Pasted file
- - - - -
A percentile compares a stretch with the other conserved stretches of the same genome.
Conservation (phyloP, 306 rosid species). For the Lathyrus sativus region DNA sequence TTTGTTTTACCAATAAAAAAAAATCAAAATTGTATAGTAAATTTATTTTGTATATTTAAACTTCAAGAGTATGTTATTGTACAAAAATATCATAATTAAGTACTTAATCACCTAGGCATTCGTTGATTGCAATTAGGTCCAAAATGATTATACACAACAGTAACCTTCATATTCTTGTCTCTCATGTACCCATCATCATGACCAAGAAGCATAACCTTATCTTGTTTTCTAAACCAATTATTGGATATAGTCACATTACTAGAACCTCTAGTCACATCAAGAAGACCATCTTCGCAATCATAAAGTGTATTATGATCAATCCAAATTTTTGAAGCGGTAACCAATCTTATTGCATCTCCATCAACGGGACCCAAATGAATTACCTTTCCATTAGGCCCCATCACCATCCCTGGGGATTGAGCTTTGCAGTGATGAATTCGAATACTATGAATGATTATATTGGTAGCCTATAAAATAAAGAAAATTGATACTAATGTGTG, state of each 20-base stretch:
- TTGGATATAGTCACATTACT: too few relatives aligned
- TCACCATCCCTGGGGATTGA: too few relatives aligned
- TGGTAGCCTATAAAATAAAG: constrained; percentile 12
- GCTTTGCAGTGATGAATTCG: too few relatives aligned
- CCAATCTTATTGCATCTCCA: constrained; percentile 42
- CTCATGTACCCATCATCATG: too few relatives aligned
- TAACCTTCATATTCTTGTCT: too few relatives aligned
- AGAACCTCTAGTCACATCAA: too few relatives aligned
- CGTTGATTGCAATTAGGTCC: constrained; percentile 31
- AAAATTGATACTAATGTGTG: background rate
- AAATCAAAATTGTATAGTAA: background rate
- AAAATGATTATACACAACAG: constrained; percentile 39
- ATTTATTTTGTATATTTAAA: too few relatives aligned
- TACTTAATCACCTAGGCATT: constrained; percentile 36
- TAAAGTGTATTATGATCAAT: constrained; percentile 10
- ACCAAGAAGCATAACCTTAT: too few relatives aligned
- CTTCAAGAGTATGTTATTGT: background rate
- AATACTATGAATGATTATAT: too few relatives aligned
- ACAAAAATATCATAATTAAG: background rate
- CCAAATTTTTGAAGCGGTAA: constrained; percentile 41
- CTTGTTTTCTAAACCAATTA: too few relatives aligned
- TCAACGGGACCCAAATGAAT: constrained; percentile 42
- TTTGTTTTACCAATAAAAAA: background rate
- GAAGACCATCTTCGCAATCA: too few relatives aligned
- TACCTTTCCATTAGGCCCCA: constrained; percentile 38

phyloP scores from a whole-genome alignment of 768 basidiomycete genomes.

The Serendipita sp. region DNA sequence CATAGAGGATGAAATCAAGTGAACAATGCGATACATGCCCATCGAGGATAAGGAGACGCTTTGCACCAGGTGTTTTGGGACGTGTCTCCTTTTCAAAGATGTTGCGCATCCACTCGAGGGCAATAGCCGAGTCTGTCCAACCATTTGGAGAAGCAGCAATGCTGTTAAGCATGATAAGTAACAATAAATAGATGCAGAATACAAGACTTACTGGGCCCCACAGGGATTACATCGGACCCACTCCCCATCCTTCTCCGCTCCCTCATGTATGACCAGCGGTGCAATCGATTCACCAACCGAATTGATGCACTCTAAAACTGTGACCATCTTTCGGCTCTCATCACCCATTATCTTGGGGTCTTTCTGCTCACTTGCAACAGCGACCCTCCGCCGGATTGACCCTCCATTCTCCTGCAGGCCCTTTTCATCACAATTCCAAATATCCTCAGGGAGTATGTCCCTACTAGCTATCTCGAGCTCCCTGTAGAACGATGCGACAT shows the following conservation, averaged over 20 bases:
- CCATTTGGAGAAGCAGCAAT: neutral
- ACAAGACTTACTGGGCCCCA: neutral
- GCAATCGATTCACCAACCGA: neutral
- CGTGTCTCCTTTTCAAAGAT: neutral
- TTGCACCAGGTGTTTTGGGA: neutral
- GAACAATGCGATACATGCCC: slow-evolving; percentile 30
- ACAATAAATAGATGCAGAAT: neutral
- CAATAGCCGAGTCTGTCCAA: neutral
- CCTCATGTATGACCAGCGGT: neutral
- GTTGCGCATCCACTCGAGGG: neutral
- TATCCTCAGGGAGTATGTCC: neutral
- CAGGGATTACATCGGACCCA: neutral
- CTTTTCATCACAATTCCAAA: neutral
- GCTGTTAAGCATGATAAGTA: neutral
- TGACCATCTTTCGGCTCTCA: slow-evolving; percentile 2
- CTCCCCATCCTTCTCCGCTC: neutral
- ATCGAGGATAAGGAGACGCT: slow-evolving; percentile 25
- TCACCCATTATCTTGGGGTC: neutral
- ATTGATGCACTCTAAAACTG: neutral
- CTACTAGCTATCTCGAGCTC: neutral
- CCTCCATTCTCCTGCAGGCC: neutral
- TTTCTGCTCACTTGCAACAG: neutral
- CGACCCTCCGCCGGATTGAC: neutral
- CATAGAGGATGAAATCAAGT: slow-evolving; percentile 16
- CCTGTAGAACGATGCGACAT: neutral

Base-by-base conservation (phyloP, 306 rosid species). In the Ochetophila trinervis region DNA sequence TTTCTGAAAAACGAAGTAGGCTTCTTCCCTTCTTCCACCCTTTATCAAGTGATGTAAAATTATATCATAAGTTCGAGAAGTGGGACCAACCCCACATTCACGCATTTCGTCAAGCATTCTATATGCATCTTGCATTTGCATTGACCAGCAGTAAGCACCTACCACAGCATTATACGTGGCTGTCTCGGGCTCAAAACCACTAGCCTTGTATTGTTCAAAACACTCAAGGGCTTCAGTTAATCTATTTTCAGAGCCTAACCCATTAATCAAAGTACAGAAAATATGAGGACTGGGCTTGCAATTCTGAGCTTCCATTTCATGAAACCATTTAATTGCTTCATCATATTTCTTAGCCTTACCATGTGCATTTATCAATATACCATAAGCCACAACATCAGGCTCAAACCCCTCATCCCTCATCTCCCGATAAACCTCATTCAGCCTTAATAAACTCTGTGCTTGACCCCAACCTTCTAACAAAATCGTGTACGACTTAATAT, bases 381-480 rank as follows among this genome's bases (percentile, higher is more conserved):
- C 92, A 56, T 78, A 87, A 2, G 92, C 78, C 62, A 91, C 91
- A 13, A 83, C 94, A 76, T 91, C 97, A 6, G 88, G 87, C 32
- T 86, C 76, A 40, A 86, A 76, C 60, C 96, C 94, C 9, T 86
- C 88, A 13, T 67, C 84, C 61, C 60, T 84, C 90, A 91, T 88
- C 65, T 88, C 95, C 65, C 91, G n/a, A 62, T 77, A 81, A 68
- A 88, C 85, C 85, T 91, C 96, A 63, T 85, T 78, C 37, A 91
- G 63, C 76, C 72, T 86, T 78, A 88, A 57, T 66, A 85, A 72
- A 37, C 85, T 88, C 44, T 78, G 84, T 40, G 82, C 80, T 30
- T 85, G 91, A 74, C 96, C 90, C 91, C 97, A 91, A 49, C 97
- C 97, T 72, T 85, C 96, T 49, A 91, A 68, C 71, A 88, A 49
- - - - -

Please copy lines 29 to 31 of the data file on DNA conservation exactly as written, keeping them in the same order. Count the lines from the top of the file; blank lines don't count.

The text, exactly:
The Serendipita sp. region DNA sequence CATAGAGGATGAAATCAAGTGAACAATGCGATACATGCCCATCGAGGATAAGGAGACGCTTTGCACCAGGTGTTTTGGGACGTGTCTCCTTTTCAAAGATGTTGCGCATCCACTCGAGGGCAATAGCCGAGTCTGTCCAACCATTTGGAGAAGCAGCAATGCTGTTAAGCATGATAAGTAACAATAAATAGATGCAGAATACAAGACTTACTGGGCCCCACAGGGATTACATCGGACCCACTCCCCATCCTTCTCCGCTCCCTCATGTATGACCAGCGGTGCAATCGATTCACCAACCGAATTGATGCACTCTAAAACTGTGACCATCTTTCGGCTCTCATCACCCATTATCTTGGGGTCTTTCTGCTCACTTGCAACAGCGACCCTCCGCCGGATTGACCCTCCATTCTCCTGCAGGCCCTTTTCATCACAATTCCAAATATCCTCAGGGAGTATGTCCCTACTAGCTATCTCGAGCTCCCTGTAGAACGATGCGACAT shows the following conservation, averaged over 20 bases:
- CCATTTGGAGAAGCAGCAAT: neutral
- ACAAGACTTACTGGGCCCCA: neutral